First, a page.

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Nice to meet you

My name is Joey Marchy and I'm not your traditional leader. I've been preparing for this moment since I was 14. My first job was bagging groceries and pushing carts in the Florida sun. Those hot days taught me to be humble and gracious. Working in fast food at the local mall taught me how to hustle and the value of working together as a team. 

I'm wiser now and I've spent time thinking about what I want my career to be. I'm not ready for a new job, I'm ready to solve some problems!

The best are generally the best because they aren’t typical. Because they came at things from a different angle that gave them a unique perspective, which happens to provide more insights than the widely-distributed approaches.
— Jason Fried

I'M NOT SAYING I'M THE BEST...

I do however possess a unique set of skills and approach problems from a different perspective. I ask a lot of questions and collaborate with my team. There are many possible solutions to a problem. I experiment with different ones and try to learn from each.

MY UNIQUE SKILLS:

Here is a list of my best characteristics - empathetic, caring, honest, brutally transparent, strong work ethic, passionate, patient, clear communicator, problem solver, listener, loyal, ability to read people, endlessly positive, persuasive, tenacious. 

 

Why do I want to work at Amazon?

Amazon's leadership principles align perfectly with my own principles. I want to be part of a company who’s creating something amazing. I’m at a point in my life where I don't want to build my resume. I want to take risks and build something meaningful.

I want to learn new things and say goodbye to the traditional work experience. I want to keep expanding my universe by working with a group of diverse thinkers and creators. While all of the Amazon leadership principles resonate with me I have picked a few of my favorites to elaborate on.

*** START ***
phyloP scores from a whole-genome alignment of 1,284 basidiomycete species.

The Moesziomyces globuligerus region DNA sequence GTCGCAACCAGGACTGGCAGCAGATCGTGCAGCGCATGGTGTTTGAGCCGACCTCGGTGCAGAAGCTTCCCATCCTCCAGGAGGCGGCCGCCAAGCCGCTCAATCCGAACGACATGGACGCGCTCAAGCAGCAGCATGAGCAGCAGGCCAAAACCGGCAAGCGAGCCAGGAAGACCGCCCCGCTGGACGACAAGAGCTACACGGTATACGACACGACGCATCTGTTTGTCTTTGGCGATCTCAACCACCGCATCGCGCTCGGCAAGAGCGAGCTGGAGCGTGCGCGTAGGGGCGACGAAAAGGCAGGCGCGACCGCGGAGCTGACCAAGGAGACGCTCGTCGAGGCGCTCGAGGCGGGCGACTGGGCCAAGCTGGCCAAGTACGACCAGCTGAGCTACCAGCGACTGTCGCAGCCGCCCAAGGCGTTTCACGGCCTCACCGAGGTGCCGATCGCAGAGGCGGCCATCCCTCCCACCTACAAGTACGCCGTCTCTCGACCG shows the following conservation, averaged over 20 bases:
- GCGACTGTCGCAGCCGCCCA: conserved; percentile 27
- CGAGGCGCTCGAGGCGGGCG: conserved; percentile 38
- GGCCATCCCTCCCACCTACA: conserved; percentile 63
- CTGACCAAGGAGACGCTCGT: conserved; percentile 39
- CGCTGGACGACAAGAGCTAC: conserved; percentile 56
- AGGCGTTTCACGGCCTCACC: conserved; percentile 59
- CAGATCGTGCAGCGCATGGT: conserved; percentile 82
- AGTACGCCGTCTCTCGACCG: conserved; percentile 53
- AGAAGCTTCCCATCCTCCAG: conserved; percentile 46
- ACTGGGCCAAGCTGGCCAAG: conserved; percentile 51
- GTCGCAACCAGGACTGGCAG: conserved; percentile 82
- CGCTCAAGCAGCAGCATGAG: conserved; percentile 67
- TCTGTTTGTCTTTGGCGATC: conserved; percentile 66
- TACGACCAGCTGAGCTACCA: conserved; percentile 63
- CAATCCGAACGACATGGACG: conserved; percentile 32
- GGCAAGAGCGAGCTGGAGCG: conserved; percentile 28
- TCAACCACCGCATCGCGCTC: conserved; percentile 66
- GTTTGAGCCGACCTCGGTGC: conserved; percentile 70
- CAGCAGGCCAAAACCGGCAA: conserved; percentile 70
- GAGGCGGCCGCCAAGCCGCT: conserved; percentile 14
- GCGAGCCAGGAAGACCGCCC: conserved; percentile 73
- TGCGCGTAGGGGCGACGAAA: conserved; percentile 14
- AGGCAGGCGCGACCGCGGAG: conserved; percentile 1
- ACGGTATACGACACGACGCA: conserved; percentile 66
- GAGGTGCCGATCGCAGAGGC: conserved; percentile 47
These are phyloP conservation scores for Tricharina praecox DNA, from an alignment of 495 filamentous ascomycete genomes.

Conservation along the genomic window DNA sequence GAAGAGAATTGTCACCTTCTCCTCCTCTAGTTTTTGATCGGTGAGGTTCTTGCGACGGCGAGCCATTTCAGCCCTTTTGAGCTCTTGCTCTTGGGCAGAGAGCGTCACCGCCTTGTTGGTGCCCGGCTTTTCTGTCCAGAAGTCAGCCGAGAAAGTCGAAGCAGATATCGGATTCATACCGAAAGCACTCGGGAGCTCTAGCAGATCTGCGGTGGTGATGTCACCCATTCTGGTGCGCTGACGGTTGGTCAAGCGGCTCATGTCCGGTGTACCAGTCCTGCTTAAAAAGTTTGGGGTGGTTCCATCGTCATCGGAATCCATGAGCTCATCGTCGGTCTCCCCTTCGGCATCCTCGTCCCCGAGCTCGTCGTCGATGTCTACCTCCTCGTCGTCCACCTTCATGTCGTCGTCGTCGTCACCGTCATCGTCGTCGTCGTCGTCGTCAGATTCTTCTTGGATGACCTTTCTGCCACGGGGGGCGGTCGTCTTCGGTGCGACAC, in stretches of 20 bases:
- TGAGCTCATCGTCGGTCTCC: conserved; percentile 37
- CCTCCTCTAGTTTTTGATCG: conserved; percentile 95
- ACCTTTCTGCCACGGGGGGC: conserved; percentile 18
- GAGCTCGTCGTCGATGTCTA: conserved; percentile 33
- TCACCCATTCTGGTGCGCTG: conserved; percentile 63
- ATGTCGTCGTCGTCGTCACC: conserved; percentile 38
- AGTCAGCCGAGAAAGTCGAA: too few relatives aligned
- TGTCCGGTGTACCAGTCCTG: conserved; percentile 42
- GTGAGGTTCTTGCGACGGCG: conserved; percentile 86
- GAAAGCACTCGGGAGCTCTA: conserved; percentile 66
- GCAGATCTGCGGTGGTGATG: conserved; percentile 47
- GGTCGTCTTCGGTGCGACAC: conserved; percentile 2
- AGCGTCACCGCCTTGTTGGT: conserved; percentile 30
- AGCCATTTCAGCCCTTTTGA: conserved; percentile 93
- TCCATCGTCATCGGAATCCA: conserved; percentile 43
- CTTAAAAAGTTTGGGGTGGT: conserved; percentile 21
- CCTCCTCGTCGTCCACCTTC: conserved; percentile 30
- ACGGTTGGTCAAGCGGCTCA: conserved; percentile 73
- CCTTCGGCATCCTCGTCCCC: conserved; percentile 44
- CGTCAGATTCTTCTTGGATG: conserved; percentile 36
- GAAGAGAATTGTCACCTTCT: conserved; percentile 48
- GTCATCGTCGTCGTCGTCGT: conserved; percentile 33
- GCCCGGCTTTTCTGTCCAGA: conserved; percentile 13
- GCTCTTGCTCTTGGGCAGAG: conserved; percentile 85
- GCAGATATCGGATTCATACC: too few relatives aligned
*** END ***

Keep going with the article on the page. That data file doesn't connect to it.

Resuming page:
Customer Obsession

Customers can be defined in many ways. I like to view customers as each and every person I interact with while performing my work. I think some people have a very narrow view of customers as just those people who purchase from you. To me, those people are definitely included, but I think of the customers extending vertically up the organization, from my boss all the way up to Jeff Bezos himself. I am obsessed with understanding all customer facets, not just those people who I serve and interact with on a daily basis.

Ownership

There are four words you will never hear me mention: "that's not my job". As a leader I have the integrity to accept responsibility for the shortcomings of projects and efforts I work on. I use these as learning experiences and I always hold myself accountable to a very high standard of work.

Earn Trust

As a self-characterized "servant leader" I practice building trust with my teams and colleagues. Trust is one of the most essential qualities a team member can have.

Bias for Action